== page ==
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« Location Is The Speedbump on Mobile Highway - Understanding how futile 'Location' is as a driver of any mobile service concept | Main | Sherlock Holmes and the Hounds of the Basket Case: Clues on the trail of Elop, Ballmer and Nokia's Board »

June 18, 2013

Comments

Brian Stevens

Microsoft buying Nokia doesn't achieve anything as Nokia are already exclusive to Windows Phone and are doing exactly as they are told. Nokia are basically the mudguard for the Windows Phone platform.

Tester

>> I wonder who is the guilty party, the responsible for that weak position?

I'd say Elop. The Windows Phone strategy wasn't doomed by default but it was so sloppily and incompetently executed (yeah, destroy all the old assets first before rebuilding from the ground up) that a large part of the potential was wasted before WP even had a chance. Elop didn't even try to keep Nokia on top, he was dead set on eliminating everything non-Windows that he completely forgot that he needed all those customers he lost during the transition period.

Spawn

@Tester

> the name is probably the only thing of value that's left for Nokia.

Numbers in news currently are that Nokia is worth $14b. Patents are estimated $10b if I remember correct. That leaves $4b for everything else including brand.

> If any of these Chinese companies could get the name Nokia and release some quality Android phones under that name, it'd be a home run.

Agreed. Taken the $4b guesstimate and putting a random number like $1.4b to the brand means its 100% all-in vs 10% brand. That's what I mean with "for pennies". More so in that the other 90% include problematic fields like NSN, featurephones potential hard to resell, expensive to close.

@Brian Stevens

> Nokia are already exclusive to Windows Phone

Not tomorrow. Onky option to keep them in is buying them (Microsoft). Every other buyer or option will lead to abort WP. That for sure.

Spawn

@Tester

> Elop didn't even try to keep Nokia on top, he was dead set on eliminating everything non-Windows that he completely forgot that he needed all those customers he lost during the transition period.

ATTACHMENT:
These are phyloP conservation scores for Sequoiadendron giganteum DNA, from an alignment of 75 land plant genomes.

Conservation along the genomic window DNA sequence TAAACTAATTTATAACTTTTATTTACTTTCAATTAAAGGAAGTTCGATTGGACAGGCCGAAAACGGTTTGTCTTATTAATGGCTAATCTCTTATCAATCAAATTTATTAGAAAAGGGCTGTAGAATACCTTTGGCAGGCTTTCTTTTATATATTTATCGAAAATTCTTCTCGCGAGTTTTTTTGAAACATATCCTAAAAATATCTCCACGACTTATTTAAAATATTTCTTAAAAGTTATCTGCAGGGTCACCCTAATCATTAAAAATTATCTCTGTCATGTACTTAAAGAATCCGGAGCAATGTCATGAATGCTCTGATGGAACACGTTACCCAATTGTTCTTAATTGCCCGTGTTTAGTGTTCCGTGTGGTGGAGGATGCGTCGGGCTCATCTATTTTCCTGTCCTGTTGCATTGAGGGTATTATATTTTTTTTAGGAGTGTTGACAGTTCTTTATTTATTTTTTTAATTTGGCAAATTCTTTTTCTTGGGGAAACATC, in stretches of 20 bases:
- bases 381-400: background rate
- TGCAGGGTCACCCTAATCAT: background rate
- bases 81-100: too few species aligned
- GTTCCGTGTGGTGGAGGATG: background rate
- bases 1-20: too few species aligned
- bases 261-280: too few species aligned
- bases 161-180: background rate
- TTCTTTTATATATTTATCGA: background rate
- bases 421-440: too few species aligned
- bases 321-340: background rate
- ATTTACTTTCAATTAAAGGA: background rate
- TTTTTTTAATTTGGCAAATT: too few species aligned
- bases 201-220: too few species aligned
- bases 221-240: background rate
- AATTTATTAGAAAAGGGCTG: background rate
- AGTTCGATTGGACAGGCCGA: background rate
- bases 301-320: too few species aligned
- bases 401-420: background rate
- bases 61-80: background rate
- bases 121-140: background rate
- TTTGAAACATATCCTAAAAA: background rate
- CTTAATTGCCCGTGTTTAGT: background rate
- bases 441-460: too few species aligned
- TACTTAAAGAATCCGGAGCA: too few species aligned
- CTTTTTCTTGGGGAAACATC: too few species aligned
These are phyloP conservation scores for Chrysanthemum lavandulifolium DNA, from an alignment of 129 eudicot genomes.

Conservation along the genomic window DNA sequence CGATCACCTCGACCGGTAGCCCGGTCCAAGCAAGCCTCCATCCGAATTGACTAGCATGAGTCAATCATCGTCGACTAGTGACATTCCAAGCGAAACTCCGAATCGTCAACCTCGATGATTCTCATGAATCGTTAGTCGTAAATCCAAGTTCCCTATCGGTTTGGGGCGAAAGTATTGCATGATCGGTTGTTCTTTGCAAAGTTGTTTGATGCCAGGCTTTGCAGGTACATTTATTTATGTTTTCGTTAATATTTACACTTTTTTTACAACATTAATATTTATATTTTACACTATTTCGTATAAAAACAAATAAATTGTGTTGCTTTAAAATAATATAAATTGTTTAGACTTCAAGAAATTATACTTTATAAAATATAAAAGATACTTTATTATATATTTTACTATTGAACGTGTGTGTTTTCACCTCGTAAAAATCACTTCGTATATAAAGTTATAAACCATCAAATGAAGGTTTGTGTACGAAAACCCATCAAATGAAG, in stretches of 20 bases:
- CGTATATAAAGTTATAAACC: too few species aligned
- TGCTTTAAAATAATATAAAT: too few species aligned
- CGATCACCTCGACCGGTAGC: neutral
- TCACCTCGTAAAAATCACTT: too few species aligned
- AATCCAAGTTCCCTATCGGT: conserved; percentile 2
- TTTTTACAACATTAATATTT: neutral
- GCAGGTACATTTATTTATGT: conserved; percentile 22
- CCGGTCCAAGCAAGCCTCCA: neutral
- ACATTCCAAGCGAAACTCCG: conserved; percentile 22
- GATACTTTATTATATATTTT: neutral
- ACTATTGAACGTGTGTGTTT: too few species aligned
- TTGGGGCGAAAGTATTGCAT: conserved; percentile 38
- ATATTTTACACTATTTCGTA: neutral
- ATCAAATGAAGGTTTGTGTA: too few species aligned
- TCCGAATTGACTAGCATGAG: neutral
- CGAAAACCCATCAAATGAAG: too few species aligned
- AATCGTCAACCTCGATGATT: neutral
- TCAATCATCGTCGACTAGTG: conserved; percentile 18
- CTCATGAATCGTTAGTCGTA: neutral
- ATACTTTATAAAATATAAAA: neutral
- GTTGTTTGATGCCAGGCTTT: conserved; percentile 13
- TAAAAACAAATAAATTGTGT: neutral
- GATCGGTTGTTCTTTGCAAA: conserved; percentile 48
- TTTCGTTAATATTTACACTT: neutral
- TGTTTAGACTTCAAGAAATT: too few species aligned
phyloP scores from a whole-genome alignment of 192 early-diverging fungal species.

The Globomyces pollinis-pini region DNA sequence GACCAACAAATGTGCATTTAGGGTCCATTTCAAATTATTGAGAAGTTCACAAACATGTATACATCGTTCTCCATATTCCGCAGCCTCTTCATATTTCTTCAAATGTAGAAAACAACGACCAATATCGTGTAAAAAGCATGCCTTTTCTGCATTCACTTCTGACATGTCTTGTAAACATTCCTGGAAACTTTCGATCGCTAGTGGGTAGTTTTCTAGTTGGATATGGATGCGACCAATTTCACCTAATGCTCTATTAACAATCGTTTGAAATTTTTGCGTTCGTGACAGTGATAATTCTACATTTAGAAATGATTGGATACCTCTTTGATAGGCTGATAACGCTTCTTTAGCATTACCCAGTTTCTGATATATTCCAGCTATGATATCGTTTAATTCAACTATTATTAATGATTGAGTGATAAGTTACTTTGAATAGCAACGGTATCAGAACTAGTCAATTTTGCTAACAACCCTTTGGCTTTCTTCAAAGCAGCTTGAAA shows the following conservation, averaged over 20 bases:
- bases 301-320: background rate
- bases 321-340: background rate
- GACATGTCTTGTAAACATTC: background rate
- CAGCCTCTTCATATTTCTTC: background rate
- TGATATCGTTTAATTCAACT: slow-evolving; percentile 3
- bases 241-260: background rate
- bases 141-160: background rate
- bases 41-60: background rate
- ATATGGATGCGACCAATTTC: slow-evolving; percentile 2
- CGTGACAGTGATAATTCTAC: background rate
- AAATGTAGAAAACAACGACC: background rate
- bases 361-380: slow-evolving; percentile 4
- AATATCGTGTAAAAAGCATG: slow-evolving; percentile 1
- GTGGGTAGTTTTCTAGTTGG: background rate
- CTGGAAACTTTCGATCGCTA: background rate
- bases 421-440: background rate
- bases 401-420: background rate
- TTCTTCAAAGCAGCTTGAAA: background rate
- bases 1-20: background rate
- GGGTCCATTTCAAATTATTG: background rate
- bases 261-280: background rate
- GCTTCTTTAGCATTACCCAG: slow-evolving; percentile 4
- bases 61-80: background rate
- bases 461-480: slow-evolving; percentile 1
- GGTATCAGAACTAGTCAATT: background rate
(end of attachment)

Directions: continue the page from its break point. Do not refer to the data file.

Nailed to the point.

Yes, WP7 was not competative and WP8 still needs to catch up but that's not the reason Nokia is down. The reason is Elop decided to burn everything else, went all-in at a time Nokia was still far away from delivering. What was supposed to be a transformation became a black hole with customers having the choice to either stick to a bad mounded EOL dead product or switch to competition. Loyal customers found themself from one moment to the other moved from the trusted and known number 1 productline Symbian to a dead, no-future, worst-of-all, burning and unsupported product. Nokia promissed them something when those customers bought in and a day later it turned out Nokia sold them burning garbage.

Transformation means you keep the current productline running and custoners happy with it while offering an additional line and give reasons to switch to that OVER TIME. Elop destroyed all that with his burning memo in just 5 minutes one year before the very first Lumia for early adopters/switchers was even available. Transformation became abortion. The most stupid management-mistake ever done, what is now known as "the Elop-effect", was born.

Tester

>> More so in that the other 90% include problematic fields like NSN, featurephones potential hard to resell, expensive to close.


Those 'problematic fields' may have a large price tag attached to them - but you stated the problems yourself: They may be very expensive to get rid of and they may offer very little interest for anyone in the mobile phone business.
Which ultimately means that their actual value for a potential buyer is close to zero.

Louis

@Tester: "Which ultimately means that their actual value for a potential buyer is close to zero."

The rumors were just about the handset business, since nobody would actually try to buy the whole thing. Too complicated.

For some reason, the most obvious thing, which is Apple or Facebook buying maps, never seems to come up.

Spawn

@Louis

> The rumors were just about the handset business

Where they? I got the impression it was about a take-over of Nokia as a whole.

> since nobody would actually try to buy the whole thing

Agreed. Nokia as of today is to weak and troublesome. I think behind scene work on splitting Nokia and selling off the pieces happens since a while now. It may even be one reason why MicroNokia isn't going to happen. There is more in, read money, when split.

Tester

>> If Motorola and Sony (et. al.) can stay in the business...so can Nokia.

There's just one little difference:

Motorola is backed by Google and Sony (as well as LG) is a large corporation with different businesses.

Nokia is pretty much all handsets so in case of trouble it won't have any safety net.

Louis

@Spawn: "I got the impression it was about a take-over of Nokia as a whole."

I looked at Bloomberg headlines for NOK, and the Huawei rumor was on the whole thing, and MS one for just handsets, so we're both right. Either way, it seems like a regulatory and contract nightmare.